SEOUL, Apr. 15 (Korea Bizwire) — AshleyMadison.com, an online private dating service which provoked controversy by encouraging extramarital affairs in Korea and other nations, will continue with its business in Korea in spite of a public backlash.
The Ashley Madison site, which was launched in Korea in March 2014, was blocked by the Korea Communications Standards Commission for its encouragement of adulterous relationships, which were a criminal act at the time. Following the abolition of the anti-adultery law, service to the site was re-launched on March 11.
At a press conference in Seoul on April 14, Ashley Madison representatives said that the company welcomes Korea’s decision to repeal the anti-adultery law and will continue its business in Korea to meet the reality of Korean demand for dating services and changing values. In the two weeks following the re-launch of the service, 100,000 people signed-up as members, bringing the total to 194,900 subscribers in Korea.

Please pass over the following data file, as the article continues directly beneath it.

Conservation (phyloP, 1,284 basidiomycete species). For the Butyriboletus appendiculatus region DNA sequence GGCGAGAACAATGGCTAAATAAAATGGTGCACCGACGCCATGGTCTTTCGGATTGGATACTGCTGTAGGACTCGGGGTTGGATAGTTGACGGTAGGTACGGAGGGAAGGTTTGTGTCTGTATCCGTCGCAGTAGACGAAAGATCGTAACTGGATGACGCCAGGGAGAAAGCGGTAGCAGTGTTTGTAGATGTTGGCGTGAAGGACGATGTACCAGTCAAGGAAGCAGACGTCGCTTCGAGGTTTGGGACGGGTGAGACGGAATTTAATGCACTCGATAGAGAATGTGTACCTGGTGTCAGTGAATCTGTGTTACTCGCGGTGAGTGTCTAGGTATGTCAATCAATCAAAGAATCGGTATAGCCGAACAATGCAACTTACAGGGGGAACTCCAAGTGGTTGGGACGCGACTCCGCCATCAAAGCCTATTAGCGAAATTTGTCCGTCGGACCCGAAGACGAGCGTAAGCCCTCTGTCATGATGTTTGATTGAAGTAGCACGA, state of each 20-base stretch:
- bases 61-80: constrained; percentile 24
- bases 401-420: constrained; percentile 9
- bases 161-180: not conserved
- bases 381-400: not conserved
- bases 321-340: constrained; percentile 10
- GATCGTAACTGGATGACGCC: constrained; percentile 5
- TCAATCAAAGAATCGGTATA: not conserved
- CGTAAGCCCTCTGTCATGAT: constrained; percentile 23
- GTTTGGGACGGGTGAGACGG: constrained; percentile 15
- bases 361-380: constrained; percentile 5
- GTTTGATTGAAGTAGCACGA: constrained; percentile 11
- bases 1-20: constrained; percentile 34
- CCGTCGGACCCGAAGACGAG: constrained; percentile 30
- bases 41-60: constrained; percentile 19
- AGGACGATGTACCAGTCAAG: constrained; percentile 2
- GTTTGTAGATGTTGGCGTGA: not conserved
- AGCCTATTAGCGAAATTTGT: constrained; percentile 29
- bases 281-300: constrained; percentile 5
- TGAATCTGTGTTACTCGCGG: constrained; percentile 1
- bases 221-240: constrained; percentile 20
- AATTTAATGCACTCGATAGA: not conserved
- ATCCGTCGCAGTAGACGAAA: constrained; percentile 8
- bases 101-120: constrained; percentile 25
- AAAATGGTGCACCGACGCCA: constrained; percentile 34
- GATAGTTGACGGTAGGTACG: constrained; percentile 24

Christoph Kraemer, International Business Director at Ashley Madison, said that the company’s reputation as an adultery facilitator was misrepresented, adding that the company only provides a platform where its members can have discreet and secret encounters. He went on to say that the company expects its Korean sales to rank third among its operations in 46 countries by 2020.
By Lina Jang (email@example.com)